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Historical Research and the Limitations of Repressive Countermeasures

Historical Research and the Limitations of Repressive Countermeasures

10 August, 2018
James Windle

There are many ways to research organised crime and illicit enterprise. One of the most useful – yet underused – is historical research. This article argues that historical research should be used more to study criminal phenomena, and shows how its use highlights both the limitations of repressive short-term countermeasures and the strengths of longer-term socio-economic approaches in tackling organised crime. This further develops arguments made in Historical Perspectives on Organised Crime and Terrorism, a book I co-edited with John F. Morrison, Aaron Winter and Andrew Silke. 

In an honest reflection of his own work, Donald Cressey (1967) suggested that researching organised crime is difficult due to:

"The secrecy of participants, the confidentiality of materials collected by investigative agencies, and the filters or screens on the perceptive apparatus of informants and investigators (101)."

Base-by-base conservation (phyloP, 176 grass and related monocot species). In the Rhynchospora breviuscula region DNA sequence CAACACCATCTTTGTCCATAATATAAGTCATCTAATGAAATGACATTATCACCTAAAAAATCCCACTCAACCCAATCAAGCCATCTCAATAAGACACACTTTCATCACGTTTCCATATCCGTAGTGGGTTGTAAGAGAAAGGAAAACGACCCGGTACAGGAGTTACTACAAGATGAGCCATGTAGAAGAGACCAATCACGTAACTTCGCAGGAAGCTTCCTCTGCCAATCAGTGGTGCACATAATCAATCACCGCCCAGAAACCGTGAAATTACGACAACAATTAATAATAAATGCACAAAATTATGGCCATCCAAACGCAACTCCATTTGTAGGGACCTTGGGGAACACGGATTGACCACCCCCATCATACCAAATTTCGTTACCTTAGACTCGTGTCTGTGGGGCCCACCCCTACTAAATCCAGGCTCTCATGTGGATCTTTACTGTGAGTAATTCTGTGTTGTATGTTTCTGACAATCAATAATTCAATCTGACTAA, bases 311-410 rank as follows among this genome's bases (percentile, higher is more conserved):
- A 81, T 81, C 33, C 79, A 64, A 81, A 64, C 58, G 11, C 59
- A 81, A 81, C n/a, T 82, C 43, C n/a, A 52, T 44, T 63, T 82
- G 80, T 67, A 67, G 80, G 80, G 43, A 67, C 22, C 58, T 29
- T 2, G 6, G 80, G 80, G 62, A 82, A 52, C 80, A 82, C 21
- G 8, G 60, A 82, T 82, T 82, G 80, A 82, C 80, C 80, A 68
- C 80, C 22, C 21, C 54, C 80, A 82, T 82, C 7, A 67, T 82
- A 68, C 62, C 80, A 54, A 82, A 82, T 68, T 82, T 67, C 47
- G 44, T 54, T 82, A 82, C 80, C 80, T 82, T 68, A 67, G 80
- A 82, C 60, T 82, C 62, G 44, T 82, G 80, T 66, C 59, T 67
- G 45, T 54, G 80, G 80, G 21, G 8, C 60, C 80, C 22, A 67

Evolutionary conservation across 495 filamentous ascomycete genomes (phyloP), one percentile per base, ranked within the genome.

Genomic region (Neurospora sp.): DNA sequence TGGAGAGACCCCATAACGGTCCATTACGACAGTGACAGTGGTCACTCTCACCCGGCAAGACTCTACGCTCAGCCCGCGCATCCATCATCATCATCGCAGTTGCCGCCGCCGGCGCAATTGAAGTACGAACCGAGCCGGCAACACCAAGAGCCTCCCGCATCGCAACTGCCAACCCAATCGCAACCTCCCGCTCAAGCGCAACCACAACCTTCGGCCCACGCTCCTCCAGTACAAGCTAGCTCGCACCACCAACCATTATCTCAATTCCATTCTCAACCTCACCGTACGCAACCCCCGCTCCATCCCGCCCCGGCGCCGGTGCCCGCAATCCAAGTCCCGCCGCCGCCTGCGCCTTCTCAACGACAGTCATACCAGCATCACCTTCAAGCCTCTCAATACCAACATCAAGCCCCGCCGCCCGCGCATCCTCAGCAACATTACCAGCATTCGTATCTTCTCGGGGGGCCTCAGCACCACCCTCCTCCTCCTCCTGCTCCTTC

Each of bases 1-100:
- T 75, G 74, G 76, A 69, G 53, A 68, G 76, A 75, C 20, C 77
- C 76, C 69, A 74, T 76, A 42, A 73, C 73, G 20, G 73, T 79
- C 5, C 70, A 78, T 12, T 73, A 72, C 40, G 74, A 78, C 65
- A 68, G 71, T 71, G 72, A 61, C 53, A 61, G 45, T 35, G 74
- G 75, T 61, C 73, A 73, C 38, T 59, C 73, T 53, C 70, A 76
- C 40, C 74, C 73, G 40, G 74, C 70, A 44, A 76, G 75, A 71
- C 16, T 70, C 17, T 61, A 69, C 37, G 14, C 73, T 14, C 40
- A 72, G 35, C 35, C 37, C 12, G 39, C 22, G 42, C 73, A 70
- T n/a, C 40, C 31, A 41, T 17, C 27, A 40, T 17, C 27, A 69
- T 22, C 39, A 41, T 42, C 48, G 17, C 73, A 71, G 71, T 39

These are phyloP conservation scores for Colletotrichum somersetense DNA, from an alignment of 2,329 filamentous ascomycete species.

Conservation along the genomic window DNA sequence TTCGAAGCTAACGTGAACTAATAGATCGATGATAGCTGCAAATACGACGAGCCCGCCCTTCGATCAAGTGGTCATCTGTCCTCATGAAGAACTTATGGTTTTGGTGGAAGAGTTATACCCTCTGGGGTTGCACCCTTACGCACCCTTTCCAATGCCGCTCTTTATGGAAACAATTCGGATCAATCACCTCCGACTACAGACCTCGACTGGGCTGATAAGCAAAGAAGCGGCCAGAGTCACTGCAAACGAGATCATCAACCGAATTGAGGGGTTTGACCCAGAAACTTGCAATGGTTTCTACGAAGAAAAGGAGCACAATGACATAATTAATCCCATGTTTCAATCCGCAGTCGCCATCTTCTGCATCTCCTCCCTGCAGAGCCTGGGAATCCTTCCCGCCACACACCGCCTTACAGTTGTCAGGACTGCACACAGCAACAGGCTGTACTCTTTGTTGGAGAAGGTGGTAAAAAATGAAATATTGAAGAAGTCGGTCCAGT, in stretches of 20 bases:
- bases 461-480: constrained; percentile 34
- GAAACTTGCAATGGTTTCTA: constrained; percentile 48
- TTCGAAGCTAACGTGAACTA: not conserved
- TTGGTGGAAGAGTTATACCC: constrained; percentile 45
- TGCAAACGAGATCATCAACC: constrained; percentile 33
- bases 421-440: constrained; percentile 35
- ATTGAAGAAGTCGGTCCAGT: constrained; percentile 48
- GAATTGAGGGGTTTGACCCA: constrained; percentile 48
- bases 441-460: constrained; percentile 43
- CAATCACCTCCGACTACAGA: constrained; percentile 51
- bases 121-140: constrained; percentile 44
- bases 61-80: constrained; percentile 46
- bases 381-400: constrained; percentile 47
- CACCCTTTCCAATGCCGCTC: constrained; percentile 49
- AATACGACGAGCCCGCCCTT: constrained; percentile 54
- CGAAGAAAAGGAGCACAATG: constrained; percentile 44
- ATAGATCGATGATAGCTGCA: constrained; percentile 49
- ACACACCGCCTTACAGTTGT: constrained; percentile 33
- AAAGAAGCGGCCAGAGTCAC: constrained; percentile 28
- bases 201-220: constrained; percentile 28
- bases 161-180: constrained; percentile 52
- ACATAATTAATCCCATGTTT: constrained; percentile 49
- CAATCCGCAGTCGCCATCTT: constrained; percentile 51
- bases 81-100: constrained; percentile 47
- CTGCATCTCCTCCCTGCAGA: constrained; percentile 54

Government documents are by far the most commonly used data source in organised crime research. Closed/restricted documents can be difficult to access (unless the researcher has the right connections) and open-access documents do not always provide a balanced picture, largely because they are political documents for public consumption. As a result, closed/restricted documents which are later made available in government archives tend to be more reliable than documents generated for public consumption. The recruitment of offenders and victims can be complicated, and direct observation can be risky. Few organised criminals, illicit entrepreneurs, their victims or customers are willing to participate in self-report or victimisation surveys; two of the mainstays of criminological research. 

This is not to say that such data collection methods are impossible; they have all been used to varying degrees by organised crime researchers. There is, however, a wealth of relatively easily accessible, yet underused, historical data sources on organised crime and illicit enterprise. The use of historical documents does not require ethical approval, is risk free (discounting the inherent loneliness of archives), and is becoming even more time and cost effective as more archives migrate online.